The policy has been necessitated by the excessive waiting time to which veterans are subjected to at a Department of Veteran Affairs health facility. Such unwarranted wait times have often resulted in increased incidences of preventable hospitalization or even deaths.  Veterans also encounter another challenge in seeking access to health care in that some of them have to travel long distances in order to obtain this vital service. In the event of a medical emergency and a veteran has to be driven more than 40 miles in order to access health care, this could lead to increased suffering and preventable deaths. Brookie (2011) reports that nearly 41% of the veterans enrolled with the Department of Veteran Affairs’ health care system (or the equivalent of 3.3 million veterans report distance as being a challenge to accessing health care. By passing this bill into law, it will help to alleviate such challenges.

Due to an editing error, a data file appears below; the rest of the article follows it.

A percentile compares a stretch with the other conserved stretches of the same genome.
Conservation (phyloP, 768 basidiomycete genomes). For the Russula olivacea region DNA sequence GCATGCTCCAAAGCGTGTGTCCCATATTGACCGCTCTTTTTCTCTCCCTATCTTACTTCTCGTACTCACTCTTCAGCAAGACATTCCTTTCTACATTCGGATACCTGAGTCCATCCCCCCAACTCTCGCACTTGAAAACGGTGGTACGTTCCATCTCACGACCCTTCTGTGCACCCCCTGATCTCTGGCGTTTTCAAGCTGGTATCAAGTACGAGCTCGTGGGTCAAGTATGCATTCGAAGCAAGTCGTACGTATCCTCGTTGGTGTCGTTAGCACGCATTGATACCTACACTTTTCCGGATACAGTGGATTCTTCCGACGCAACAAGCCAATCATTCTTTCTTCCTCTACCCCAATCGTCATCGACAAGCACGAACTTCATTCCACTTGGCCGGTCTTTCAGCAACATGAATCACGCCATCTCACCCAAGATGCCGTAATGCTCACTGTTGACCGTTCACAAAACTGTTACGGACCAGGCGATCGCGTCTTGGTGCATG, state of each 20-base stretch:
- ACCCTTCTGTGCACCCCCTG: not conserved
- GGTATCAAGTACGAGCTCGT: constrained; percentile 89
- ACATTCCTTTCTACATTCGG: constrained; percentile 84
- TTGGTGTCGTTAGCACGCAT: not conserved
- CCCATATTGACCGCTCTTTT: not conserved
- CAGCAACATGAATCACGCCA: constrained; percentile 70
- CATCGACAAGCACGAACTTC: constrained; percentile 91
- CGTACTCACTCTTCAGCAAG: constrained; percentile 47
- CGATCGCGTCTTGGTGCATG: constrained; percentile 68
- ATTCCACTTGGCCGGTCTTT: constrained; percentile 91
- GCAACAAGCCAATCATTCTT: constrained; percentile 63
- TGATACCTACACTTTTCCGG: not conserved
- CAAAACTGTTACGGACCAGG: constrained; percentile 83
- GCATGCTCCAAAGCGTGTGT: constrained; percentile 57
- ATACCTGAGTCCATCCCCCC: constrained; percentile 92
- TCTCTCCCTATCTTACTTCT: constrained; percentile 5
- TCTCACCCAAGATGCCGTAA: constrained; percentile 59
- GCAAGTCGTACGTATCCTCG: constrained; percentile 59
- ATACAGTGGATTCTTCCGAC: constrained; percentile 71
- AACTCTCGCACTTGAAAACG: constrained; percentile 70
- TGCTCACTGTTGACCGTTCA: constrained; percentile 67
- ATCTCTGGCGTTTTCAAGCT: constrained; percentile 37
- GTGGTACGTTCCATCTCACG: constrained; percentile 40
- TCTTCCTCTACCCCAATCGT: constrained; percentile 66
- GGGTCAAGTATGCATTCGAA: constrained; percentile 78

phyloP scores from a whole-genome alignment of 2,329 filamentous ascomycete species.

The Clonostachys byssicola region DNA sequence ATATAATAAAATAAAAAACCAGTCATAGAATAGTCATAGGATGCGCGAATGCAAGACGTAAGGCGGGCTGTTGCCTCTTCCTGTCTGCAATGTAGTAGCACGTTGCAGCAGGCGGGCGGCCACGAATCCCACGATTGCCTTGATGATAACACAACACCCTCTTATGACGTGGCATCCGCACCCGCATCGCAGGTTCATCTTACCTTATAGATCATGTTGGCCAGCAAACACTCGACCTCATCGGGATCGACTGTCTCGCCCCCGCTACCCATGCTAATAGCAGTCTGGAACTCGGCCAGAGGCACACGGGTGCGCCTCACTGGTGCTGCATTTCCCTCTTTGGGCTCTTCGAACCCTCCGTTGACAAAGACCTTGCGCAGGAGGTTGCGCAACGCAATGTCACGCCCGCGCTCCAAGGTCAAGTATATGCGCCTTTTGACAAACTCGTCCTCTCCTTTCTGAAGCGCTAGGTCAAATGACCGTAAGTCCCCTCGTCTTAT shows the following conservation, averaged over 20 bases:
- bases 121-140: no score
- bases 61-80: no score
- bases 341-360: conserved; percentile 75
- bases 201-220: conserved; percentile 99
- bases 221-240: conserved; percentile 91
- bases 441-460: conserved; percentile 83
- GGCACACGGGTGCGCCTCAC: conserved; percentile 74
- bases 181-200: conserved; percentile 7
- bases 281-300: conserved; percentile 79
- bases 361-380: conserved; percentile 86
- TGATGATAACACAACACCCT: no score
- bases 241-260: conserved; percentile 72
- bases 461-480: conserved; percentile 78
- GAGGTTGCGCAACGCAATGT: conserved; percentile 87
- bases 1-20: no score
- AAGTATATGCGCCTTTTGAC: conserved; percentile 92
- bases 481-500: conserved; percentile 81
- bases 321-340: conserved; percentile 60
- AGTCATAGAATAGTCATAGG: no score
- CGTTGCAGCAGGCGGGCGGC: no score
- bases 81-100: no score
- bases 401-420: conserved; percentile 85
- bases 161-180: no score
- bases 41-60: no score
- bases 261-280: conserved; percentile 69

Goals of the Policy

Goals of a policy act as a yardstick for evaluating everything else in it (Kargey & Stoesz, 2013). The main goal of this policy is to ensure timely access to affordable health care to American veterans. The policy also aims to utilize existing legislation in ensuring that veterans enjoy improved access to health care even from a non-Department facility, in case it is closest to them compared to a Department of Veteran Affairs designated health facility. Finally, the policy intends to reduce the waiting times set by the VHA for the veterans in need of health services or care, especially in a case whereby the veteran in question is not in a position to book an appointment that will enable them to receive such services or care.

Population affected by the Policy

            The policy directly affects veterans in the United States, especially those living over 40 miles from a Department of Veteran Affairs designated medical facility. According to the United States Census Bureau (2012), there are 21.8 million veterans in the United States. California has the highest number of veterans at state level (2 million), followed by Florida and Texas with 1.6 million veterans each.  However, the main people that could be directly affected by the policy are the veterans living within 40 miles from the nearest Department of Veteran Affairs’ health facility.